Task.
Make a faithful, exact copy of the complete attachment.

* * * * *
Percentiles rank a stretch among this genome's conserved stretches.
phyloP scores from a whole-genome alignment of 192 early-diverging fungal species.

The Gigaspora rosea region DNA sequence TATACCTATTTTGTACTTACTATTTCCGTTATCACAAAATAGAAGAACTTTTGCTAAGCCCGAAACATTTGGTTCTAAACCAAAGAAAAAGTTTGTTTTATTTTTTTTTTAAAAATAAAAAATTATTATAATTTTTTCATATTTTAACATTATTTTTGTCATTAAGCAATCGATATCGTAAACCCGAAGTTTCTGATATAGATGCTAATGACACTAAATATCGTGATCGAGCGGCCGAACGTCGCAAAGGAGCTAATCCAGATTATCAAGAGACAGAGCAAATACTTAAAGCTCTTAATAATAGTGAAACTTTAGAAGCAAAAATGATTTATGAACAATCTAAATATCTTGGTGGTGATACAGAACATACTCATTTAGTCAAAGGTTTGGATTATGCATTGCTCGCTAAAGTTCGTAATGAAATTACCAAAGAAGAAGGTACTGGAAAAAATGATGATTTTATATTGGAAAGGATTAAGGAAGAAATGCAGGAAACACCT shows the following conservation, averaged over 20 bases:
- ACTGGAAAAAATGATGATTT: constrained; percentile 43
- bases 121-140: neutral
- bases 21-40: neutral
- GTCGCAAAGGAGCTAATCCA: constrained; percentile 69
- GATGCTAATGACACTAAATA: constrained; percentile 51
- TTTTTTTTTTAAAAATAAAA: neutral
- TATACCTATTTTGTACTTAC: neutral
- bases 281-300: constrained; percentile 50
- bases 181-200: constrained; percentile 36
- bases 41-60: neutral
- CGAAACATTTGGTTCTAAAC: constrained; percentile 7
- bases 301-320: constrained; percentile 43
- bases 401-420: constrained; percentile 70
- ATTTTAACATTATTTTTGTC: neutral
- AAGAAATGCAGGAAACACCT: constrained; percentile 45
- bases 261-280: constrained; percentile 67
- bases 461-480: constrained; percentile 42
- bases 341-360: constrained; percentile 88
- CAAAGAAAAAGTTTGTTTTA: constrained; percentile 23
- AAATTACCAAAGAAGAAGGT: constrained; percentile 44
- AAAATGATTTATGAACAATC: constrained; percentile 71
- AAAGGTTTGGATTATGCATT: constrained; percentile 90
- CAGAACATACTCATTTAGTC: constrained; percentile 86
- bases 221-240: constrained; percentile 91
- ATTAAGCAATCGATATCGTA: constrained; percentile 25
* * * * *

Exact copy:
Percentiles rank a stretch among this genome's conserved stretches.
phyloP scores from a whole-genome alignment of 192 early-diverging fungal species.

The Gigaspora rosea region DNA sequence TATACCTATTTTGTACTTACTATTTCCGTTATCACAAAATAGAAGAACTTTTGCTAAGCCCGAAACATTTGGTTCTAAACCAAAGAAAAAGTTTGTTTTATTTTTTTTTTAAAAATAAAAAATTATTATAATTTTTTCATATTTTAACATTATTTTTGTCATTAAGCAATCGATATCGTAAACCCGAAGTTTCTGATATAGATGCTAATGACACTAAATATCGTGATCGAGCGGCCGAACGTCGCAAAGGAGCTAATCCAGATTATCAAGAGACAGAGCAAATACTTAAAGCTCTTAATAATAGTGAAACTTTAGAAGCAAAAATGATTTATGAACAATCTAAATATCTTGGTGGTGATACAGAACATACTCATTTAGTCAAAGGTTTGGATTATGCATTGCTCGCTAAAGTTCGTAATGAAATTACCAAAGAAGAAGGTACTGGAAAAAATGATGATTTTATATTGGAAAGGATTAAGGAAGAAATGCAGGAAACACCT shows the following conservation, averaged over 20 bases:
- ACTGGAAAAAATGATGATTT: constrained; percentile 43
- bases 121-140: neutral
- bases 21-40: neutral
- GTCGCAAAGGAGCTAATCCA: constrained; percentile 69
- GATGCTAATGACACTAAATA: constrained; percentile 51
- TTTTTTTTTTAAAAATAAAA: neutral
- TATACCTATTTTGTACTTAC: neutral
- bases 281-300: constrained; percentile 50
- bases 181-200: constrained; percentile 36
- bases 41-60: neutral
- CGAAACATTTGGTTCTAAAC: constrained; percentile 7
- bases 301-320: constrained; percentile 43
- bases 401-420: constrained; percentile 70
- ATTTTAACATTATTTTTGTC: neutral
- AAGAAATGCAGGAAACACCT: constrained; percentile 45
- bases 261-280: constrained; percentile 67
- bases 461-480: constrained; percentile 42
- bases 341-360: constrained; percentile 88
- CAAAGAAAAAGTTTGTTTTA: constrained; percentile 23
- AAATTACCAAAGAAGAAGGT: constrained; percentile 44
- AAAATGATTTATGAACAATC: constrained; percentile 71
- AAAGGTTTGGATTATGCATT: constrained; percentile 90
- CAGAACATACTCATTTAGTC: constrained; percentile 86
- bases 221-240: constrained; percentile 91
- ATTAAGCAATCGATATCGTA: constrained; percentile 25